Nothing Is Good, Nothing Is Bad
or, Why Death Stranding Is So Hard To Talk About
When I first started reviewing videogames and contemplating how I wanted to analyze them, I arrived at a hypothesis: When it comes to evaluating art, nothing is ever good and nothing is ever bad.
And, after five years, I’ve yet to find an argument that disproves this idea.
Recently, it seems that the reviews of Death Stranding might be causing some others to have this realization too.
@danthat seemed to sum up this phenomena pretty well.
The Giant Beastcast debated this briefly, starting around the 17:00 mark.
The Giant Beastcast: Episode 232
The gang's all here! And boy do we have some games to discuss! Including Ring Fit Adventure, Disco Elysium, Outer…
And Tim Rogers’s Kotaku Review asks and doesn’t answer the question after only 4 minutes and 39 seconds.
The idea of a creative work being “good” or “bad” is so ingrained in our minds that we just assume it’s a valid way of looking at things. But once you actually start thinking about why things are “good” or “bad,” you realize this entire concept is absurd.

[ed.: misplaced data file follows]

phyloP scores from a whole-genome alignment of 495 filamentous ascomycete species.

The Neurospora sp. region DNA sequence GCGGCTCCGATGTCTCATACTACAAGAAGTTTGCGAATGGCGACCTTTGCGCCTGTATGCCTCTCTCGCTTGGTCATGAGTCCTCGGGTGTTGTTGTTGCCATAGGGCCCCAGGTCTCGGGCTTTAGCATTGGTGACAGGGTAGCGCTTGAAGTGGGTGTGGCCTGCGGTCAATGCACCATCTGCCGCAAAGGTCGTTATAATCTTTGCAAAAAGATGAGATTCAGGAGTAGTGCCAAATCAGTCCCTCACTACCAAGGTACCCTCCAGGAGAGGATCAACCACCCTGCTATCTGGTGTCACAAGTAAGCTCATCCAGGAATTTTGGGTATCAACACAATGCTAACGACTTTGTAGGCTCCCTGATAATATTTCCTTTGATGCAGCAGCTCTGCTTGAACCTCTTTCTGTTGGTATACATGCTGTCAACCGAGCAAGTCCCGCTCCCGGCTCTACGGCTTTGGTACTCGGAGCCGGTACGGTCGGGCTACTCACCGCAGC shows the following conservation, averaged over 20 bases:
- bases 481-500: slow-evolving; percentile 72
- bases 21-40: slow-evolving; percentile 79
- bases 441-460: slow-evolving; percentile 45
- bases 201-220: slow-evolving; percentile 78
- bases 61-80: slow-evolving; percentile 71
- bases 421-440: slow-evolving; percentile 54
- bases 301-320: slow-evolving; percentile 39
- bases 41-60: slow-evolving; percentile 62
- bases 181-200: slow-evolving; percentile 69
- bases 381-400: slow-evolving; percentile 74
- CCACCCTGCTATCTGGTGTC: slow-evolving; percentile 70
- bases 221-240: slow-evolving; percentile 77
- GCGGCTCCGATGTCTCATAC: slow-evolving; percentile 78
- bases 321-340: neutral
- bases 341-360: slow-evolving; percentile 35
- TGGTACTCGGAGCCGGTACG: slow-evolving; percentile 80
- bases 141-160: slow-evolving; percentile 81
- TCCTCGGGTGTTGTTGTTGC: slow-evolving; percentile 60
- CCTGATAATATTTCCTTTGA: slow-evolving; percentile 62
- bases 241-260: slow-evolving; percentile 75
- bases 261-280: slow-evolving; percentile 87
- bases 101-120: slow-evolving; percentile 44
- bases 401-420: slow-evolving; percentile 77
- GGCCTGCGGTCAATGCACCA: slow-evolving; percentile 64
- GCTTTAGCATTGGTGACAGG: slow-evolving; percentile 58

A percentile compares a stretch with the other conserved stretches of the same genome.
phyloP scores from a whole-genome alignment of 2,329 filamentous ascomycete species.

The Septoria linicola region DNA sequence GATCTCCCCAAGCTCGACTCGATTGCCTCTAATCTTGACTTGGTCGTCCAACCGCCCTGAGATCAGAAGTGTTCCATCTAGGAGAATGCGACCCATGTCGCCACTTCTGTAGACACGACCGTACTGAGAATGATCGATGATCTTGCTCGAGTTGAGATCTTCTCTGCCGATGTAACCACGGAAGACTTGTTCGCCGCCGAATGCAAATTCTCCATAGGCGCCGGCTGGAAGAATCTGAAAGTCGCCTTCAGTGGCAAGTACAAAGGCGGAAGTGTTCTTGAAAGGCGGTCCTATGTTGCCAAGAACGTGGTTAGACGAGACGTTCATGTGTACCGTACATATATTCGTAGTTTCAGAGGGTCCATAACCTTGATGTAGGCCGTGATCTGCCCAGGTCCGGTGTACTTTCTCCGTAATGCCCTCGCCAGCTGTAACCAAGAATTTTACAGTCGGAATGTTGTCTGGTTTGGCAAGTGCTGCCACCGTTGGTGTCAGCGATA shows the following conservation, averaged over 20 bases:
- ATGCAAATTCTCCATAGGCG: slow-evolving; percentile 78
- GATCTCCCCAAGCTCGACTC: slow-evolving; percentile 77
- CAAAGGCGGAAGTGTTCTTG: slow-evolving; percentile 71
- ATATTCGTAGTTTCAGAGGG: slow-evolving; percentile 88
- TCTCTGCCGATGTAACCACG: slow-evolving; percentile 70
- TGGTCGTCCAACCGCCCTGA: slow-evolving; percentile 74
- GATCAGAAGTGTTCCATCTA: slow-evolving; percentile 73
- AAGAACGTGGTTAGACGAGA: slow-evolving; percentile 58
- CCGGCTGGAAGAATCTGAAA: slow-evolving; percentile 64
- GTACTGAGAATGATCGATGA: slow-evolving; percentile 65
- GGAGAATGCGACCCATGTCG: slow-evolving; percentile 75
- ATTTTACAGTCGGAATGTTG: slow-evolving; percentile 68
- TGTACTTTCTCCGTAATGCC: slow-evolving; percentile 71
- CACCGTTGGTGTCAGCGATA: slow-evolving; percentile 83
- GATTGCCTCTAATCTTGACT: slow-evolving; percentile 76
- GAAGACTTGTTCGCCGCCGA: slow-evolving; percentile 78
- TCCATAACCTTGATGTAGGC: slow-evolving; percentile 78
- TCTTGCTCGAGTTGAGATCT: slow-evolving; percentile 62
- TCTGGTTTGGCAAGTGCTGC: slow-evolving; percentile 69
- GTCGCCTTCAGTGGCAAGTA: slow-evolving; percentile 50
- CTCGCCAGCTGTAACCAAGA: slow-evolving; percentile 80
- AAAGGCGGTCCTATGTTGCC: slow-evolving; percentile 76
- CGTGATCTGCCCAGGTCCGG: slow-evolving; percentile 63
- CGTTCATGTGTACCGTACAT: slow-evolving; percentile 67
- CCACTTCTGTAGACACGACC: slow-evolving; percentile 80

Here’s how that thought process broke down for me:
When someone says something is “good” or “bad,” they are really saying one of two things. The first thing they could be saying is:
I personally liked this thing, therefore it is “good.” Or, I personally disliked this thing, therefore it is “bad.”
This is fine. Everyone has personal, individual tastes and enjoys different things. Something that’s entertaining and satisfying for one person might be boring and frustrating for another person.
However, framing something you personally like or dislike as “good” or “bad” inherently (though perhaps unintentionally) suggests that every other person in the world has or should have that opinion. At the very least, it suggests that a hypothetical average person would have this opinion. Saying “this is good” is very different than saying “this is good to me personally,’’ even though that’s what the speaker may have meant.
So if we just want to leave this issue there, that’s fine! If we want to assume that every time someone says “this is good” that there’s an implied “to me personally” invisibly appending it, that totally works for me.
But I think this runs deeper.
Because we always seem to acknowledge that, “well, yes, of course THESE opinions are subjective,” which would imply that there is also always an amorphous universal opinion floating out there.